Word of mouth
Once students are familiar with the phonemes in their target language, it’s time to start saying words and sentences. It’s important for students to get familiar with how it looks and feels to say key words and phrases. They can also learn how each sound is made according to how wide their mouth is open and where their tongue is positioned. Pictures of this for each phoneme will also help students effectively mirror best practice.
These approaches can be helpful with sounds that have no close relative in the languages students already speak. In some cases students may even not be able to hear particular phonemes, but can be reassured that they are pronouncing them correctly if tongue, lips and teeth are in the right position and if breath is moving in the right way.
Reading magazines, newspapers and books in the target language is, of course, invaluable for overall language skill development. But reading the text aloud can also help students to develop their pronunciation.
Recording themselves on their mobile phone’s voice memo or using a language learning software tool’s voice recording functionality is an easy way to do this. If they are using a dedicated language learning software with speech exercises or model imitation activities, students can even have a native speaker to emulate. This can be a very effective way to identify their own mistakes and to spot the phonemes, phrases or words they frequently struggle with. Some students may also benefit from the simple act of talking in their target language more frequently, which can often boost their confidence and fluency.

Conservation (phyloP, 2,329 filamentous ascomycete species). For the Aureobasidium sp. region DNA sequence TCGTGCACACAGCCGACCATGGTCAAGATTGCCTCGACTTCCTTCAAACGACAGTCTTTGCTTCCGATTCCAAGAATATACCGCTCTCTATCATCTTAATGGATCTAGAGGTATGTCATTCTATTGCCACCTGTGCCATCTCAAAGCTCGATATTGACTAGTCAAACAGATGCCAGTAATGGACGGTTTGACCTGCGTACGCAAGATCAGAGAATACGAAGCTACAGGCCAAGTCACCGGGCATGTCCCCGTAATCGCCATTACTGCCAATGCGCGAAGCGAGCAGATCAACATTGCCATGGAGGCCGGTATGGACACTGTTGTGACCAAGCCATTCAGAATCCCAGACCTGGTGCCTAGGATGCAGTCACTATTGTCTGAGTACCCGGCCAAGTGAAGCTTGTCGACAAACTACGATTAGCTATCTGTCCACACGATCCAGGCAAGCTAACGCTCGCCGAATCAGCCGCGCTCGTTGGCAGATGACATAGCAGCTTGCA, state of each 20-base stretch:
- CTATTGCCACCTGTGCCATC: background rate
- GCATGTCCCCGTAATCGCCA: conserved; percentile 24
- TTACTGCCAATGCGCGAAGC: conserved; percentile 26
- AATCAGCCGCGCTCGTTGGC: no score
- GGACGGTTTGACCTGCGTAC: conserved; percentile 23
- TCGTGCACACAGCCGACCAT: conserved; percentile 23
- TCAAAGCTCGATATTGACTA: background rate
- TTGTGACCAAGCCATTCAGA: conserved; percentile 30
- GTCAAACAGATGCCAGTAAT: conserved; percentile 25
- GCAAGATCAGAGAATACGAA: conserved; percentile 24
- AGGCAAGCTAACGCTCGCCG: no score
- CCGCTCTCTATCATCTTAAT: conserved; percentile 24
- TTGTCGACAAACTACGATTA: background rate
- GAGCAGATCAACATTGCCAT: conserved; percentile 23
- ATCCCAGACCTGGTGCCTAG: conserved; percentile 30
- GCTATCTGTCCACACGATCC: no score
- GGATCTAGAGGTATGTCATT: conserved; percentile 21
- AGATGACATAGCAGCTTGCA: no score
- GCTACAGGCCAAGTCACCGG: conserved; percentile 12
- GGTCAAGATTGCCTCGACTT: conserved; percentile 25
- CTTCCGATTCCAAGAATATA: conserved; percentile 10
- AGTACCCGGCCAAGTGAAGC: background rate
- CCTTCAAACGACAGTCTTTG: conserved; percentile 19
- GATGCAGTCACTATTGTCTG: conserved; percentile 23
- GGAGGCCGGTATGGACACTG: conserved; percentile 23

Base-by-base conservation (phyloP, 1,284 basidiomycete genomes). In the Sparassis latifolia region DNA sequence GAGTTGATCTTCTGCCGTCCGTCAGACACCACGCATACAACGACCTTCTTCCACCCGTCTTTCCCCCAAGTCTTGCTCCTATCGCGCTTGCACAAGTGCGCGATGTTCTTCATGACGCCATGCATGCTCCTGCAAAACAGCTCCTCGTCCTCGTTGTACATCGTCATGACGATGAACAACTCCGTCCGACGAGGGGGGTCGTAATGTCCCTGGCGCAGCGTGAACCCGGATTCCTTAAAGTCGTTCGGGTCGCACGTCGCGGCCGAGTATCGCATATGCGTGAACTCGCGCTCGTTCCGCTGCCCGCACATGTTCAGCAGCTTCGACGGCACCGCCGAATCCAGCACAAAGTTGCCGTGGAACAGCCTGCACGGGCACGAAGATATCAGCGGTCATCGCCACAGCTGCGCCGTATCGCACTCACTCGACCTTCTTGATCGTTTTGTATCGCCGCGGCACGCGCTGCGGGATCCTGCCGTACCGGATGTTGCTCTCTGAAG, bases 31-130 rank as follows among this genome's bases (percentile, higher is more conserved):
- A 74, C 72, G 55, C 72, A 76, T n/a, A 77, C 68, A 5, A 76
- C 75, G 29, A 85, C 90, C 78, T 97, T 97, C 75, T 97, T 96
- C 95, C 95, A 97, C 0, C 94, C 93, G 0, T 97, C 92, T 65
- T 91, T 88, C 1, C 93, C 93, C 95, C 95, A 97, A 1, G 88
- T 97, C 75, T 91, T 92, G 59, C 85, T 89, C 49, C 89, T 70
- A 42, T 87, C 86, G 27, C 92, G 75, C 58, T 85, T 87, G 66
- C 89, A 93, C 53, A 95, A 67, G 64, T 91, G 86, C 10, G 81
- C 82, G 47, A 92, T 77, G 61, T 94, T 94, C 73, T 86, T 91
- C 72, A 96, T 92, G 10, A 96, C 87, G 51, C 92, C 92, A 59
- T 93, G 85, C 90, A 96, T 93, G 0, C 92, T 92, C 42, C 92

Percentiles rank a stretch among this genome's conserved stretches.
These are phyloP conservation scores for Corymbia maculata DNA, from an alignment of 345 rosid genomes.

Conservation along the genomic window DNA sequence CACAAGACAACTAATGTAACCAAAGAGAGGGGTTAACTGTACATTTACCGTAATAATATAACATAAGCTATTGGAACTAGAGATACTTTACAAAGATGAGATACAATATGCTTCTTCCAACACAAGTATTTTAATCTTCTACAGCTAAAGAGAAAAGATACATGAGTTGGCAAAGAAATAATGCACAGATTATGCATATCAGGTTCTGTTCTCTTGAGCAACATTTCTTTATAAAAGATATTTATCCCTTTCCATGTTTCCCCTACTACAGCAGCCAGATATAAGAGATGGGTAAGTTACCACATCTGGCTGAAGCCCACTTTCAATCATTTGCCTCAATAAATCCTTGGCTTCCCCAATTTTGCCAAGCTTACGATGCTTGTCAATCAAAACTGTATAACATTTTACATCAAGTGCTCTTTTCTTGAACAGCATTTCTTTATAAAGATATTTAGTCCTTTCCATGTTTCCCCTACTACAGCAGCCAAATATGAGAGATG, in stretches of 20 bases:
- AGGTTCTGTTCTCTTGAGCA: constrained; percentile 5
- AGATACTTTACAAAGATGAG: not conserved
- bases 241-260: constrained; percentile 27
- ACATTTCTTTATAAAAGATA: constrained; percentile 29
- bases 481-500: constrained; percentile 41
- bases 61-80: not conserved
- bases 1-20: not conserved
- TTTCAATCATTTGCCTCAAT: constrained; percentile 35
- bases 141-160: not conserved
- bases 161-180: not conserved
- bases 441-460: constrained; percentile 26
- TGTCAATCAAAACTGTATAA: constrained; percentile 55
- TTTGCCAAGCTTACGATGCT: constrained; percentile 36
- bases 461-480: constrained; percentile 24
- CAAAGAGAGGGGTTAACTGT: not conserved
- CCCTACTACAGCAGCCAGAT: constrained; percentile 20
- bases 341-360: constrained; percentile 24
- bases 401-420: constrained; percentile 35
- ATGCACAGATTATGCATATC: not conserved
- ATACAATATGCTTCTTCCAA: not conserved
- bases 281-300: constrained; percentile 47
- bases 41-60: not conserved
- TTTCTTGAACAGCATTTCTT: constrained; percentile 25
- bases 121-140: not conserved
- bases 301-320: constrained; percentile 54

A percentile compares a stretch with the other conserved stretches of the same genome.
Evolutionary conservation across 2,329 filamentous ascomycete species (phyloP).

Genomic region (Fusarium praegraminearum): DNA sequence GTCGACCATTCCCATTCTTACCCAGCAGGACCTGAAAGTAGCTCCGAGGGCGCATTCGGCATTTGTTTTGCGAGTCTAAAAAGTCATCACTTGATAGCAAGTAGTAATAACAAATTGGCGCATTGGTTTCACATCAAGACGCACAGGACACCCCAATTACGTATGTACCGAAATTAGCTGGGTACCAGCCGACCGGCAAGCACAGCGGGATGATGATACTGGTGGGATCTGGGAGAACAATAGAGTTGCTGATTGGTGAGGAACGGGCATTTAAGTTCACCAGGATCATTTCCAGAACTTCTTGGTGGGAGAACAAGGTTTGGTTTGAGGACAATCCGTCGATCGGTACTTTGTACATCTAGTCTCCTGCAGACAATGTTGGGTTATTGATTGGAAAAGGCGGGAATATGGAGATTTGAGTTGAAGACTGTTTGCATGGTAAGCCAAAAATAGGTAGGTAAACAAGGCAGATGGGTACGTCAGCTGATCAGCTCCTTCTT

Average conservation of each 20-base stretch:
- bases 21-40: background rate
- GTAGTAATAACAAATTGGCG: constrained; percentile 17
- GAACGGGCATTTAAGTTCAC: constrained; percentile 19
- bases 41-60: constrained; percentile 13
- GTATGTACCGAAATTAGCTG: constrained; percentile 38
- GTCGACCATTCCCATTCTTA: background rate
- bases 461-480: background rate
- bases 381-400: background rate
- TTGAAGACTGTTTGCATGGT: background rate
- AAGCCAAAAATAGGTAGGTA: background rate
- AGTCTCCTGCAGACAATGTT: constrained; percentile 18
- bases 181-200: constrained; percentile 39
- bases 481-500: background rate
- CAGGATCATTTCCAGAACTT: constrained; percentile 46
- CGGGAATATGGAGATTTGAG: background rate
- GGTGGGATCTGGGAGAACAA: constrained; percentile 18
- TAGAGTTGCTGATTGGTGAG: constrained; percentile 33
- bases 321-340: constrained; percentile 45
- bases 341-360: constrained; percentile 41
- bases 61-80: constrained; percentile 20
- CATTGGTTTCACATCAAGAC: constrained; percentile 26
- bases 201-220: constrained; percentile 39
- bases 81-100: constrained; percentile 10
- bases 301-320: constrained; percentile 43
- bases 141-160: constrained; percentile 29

Practice makes perfect
Although there’s much debate about the value of continuous, repetitive drilling of students, there is undoubtedly a place for using drills to improve students’ pronunciation. They can be flexibly used to include either the whole class (everyone repeats the same phrase at the same time) or just individual pupils.
Whether students practice in the classroom or in their own time, it’s worth encouraging them to keep at it. Like any other physical skill, speaking a new language really does require lots of practice. It’s a cliche, but the more you practice the easier it gets, particularly if the sounds don’t exist in your native language!
How do Sanako products help educators to teach pronunciation?
Sanako’s language teaching software helps educators to improve their students’ foreign language pronunciation and oral communication skills. They enable educators to:
- Provide authentic speech models for students, who then record their own voice for comparison and receive immediate feedback.
- Create specific pronunciation tasks using a wide variety of media including sound files, text, presentations, videos and/or web pages.
- Create groups of students to conduct conversation practice simultaneously. Teachers can listen in, give feedback in real-time and even record the individual group discussions for review.
- Provide detailed and time-coded feedback: A piece of audio feedback can be carefully placed next to specific points of the student’s recorded oral submission where their pronunciation needs attention.
If you’d like to find out more about how Sanako’s dedicated language teaching solutions could transform your approach to teaching pronunciation skills, please contact us now to arrange your FREE demo!